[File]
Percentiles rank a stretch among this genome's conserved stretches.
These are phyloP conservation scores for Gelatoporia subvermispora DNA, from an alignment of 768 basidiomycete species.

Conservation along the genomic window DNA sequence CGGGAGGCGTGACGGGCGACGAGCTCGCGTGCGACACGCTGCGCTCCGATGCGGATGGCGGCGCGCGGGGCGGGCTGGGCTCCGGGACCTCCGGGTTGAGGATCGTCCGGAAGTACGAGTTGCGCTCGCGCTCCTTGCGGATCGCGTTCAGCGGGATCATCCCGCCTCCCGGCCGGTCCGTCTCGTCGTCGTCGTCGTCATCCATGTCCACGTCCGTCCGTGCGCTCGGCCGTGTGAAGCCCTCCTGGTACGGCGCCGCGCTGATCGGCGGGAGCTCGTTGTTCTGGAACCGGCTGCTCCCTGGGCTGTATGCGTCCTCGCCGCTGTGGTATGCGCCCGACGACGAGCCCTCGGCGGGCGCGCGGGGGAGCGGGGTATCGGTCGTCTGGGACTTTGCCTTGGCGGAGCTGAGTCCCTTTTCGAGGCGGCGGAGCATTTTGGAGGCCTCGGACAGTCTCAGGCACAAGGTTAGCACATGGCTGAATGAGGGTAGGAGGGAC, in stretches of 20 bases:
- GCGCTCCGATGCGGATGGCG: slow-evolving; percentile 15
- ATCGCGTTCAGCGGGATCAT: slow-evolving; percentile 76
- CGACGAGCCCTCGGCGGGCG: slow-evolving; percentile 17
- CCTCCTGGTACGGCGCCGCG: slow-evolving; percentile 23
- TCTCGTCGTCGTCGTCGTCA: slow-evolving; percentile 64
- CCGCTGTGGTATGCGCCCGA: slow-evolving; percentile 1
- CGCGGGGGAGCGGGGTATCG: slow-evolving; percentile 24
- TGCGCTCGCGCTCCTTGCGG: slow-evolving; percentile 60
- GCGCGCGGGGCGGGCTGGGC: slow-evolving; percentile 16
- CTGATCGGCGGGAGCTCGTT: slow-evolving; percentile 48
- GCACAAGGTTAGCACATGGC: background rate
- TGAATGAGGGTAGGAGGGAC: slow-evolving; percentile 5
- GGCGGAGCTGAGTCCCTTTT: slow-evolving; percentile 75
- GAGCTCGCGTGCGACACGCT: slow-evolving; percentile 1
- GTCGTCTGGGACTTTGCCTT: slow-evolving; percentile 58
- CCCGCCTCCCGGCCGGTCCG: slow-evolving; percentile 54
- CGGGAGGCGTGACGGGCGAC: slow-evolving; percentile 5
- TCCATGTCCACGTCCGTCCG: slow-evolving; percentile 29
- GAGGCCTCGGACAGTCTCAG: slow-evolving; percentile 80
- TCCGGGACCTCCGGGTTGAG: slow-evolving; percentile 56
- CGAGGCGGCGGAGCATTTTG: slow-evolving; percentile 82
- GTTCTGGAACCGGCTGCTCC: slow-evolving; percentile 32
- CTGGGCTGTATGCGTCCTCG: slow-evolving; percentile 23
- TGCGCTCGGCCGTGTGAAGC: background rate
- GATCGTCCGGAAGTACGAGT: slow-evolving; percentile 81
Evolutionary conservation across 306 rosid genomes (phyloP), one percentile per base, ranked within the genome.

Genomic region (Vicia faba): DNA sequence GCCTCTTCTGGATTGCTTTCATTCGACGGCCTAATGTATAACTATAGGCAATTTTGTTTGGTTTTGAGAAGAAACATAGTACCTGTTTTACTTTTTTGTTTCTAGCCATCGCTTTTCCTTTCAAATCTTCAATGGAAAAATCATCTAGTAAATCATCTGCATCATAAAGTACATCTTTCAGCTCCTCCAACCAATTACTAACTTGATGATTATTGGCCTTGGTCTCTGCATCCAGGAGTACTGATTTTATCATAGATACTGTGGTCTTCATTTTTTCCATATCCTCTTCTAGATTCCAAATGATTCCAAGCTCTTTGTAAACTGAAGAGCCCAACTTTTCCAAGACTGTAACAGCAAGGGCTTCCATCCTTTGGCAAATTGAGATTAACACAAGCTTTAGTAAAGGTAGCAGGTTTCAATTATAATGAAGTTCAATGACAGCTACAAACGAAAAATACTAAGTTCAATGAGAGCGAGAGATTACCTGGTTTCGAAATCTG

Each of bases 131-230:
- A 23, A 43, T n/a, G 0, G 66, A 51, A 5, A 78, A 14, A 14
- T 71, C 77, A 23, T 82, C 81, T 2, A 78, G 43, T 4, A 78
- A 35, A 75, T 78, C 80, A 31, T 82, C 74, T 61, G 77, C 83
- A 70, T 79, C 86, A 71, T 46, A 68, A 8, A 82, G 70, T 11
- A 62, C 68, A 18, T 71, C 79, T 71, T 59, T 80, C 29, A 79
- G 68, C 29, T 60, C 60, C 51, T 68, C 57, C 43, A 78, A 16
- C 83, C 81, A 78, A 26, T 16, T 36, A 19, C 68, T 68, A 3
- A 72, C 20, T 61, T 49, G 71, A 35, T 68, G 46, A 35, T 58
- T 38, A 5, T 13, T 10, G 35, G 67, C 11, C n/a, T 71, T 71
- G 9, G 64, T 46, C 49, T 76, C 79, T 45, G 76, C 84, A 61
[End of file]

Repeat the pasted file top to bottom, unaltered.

Percentiles rank a stretch among this genome's conserved stretches.
These are phyloP conservation scores for Gelatoporia subvermispora DNA, from an alignment of 768 basidiomycete species.

Conservation along the genomic window DNA sequence CGGGAGGCGTGACGGGCGACGAGCTCGCGTGCGACACGCTGCGCTCCGATGCGGATGGCGGCGCGCGGGGCGGGCTGGGCTCCGGGACCTCCGGGTTGAGGATCGTCCGGAAGTACGAGTTGCGCTCGCGCTCCTTGCGGATCGCGTTCAGCGGGATCATCCCGCCTCCCGGCCGGTCCGTCTCGTCGTCGTCGTCGTCATCCATGTCCACGTCCGTCCGTGCGCTCGGCCGTGTGAAGCCCTCCTGGTACGGCGCCGCGCTGATCGGCGGGAGCTCGTTGTTCTGGAACCGGCTGCTCCCTGGGCTGTATGCGTCCTCGCCGCTGTGGTATGCGCCCGACGACGAGCCCTCGGCGGGCGCGCGGGGGAGCGGGGTATCGGTCGTCTGGGACTTTGCCTTGGCGGAGCTGAGTCCCTTTTCGAGGCGGCGGAGCATTTTGGAGGCCTCGGACAGTCTCAGGCACAAGGTTAGCACATGGCTGAATGAGGGTAGGAGGGAC, in stretches of 20 bases:
- GCGCTCCGATGCGGATGGCG: slow-evolving; percentile 15
- ATCGCGTTCAGCGGGATCAT: slow-evolving; percentile 76
- CGACGAGCCCTCGGCGGGCG: slow-evolving; percentile 17
- CCTCCTGGTACGGCGCCGCG: slow-evolving; percentile 23
- TCTCGTCGTCGTCGTCGTCA: slow-evolving; percentile 64
- CCGCTGTGGTATGCGCCCGA: slow-evolving; percentile 1
- CGCGGGGGAGCGGGGTATCG: slow-evolving; percentile 24
- TGCGCTCGCGCTCCTTGCGG: slow-evolving; percentile 60
- GCGCGCGGGGCGGGCTGGGC: slow-evolving; percentile 16
- CTGATCGGCGGGAGCTCGTT: slow-evolving; percentile 48
- GCACAAGGTTAGCACATGGC: background rate
- TGAATGAGGGTAGGAGGGAC: slow-evolving; percentile 5
- GGCGGAGCTGAGTCCCTTTT: slow-evolving; percentile 75
- GAGCTCGCGTGCGACACGCT: slow-evolving; percentile 1
- GTCGTCTGGGACTTTGCCTT: slow-evolving; percentile 58
- CCCGCCTCCCGGCCGGTCCG: slow-evolving; percentile 54
- CGGGAGGCGTGACGGGCGAC: slow-evolving; percentile 5
- TCCATGTCCACGTCCGTCCG: slow-evolving; percentile 29
- GAGGCCTCGGACAGTCTCAG: slow-evolving; percentile 80
- TCCGGGACCTCCGGGTTGAG: slow-evolving; percentile 56
- CGAGGCGGCGGAGCATTTTG: slow-evolving; percentile 82
- GTTCTGGAACCGGCTGCTCC: slow-evolving; percentile 32
- CTGGGCTGTATGCGTCCTCG: slow-evolving; percentile 23
- TGCGCTCGGCCGTGTGAAGC: background rate
- GATCGTCCGGAAGTACGAGT: slow-evolving; percentile 81
Evolutionary conservation across 306 rosid genomes (phyloP), one percentile per base, ranked within the genome.

Genomic region (Vicia faba): DNA sequence GCCTCTTCTGGATTGCTTTCATTCGACGGCCTAATGTATAACTATAGGCAATTTTGTTTGGTTTTGAGAAGAAACATAGTACCTGTTTTACTTTTTTGTTTCTAGCCATCGCTTTTCCTTTCAAATCTTCAATGGAAAAATCATCTAGTAAATCATCTGCATCATAAAGTACATCTTTCAGCTCCTCCAACCAATTACTAACTTGATGATTATTGGCCTTGGTCTCTGCATCCAGGAGTACTGATTTTATCATAGATACTGTGGTCTTCATTTTTTCCATATCCTCTTCTAGATTCCAAATGATTCCAAGCTCTTTGTAAACTGAAGAGCCCAACTTTTCCAAGACTGTAACAGCAAGGGCTTCCATCCTTTGGCAAATTGAGATTAACACAAGCTTTAGTAAAGGTAGCAGGTTTCAATTATAATGAAGTTCAATGACAGCTACAAACGAAAAATACTAAGTTCAATGAGAGCGAGAGATTACCTGGTTTCGAAATCTG

Each of bases 131-230:
- A 23, A 43, T n/a, G 0, G 66, A 51, A 5, A 78, A 14, A 14
- T 71, C 77, A 23, T 82, C 81, T 2, A 78, G 43, T 4, A 78
- A 35, A 75, T 78, C 80, A 31, T 82, C 74, T 61, G 77, C 83
- A 70, T 79, C 86, A 71, T 46, A 68, A 8, A 82, G 70, T 11
- A 62, C 68, A 18, T 71, C 79, T 71, T 59, T 80, C 29, A 79
- G 68, C 29, T 60, C 60, C 51, T 68, C 57, C 43, A 78, A 16
- C 83, C 81, A 78, A 26, T 16, T 36, A 19, C 68, T 68, A 3
- A 72, C 20, T 61, T 49, G 71, A 35, T 68, G 46, A 35, T 58
- T 38, A 5, T 13, T 10, G 35, G 67, C 11, C n/a, T 71, T 71
- G 9, G 64, T 46, C 49, T 76, C 79, T 45, G 76, C 84, A 61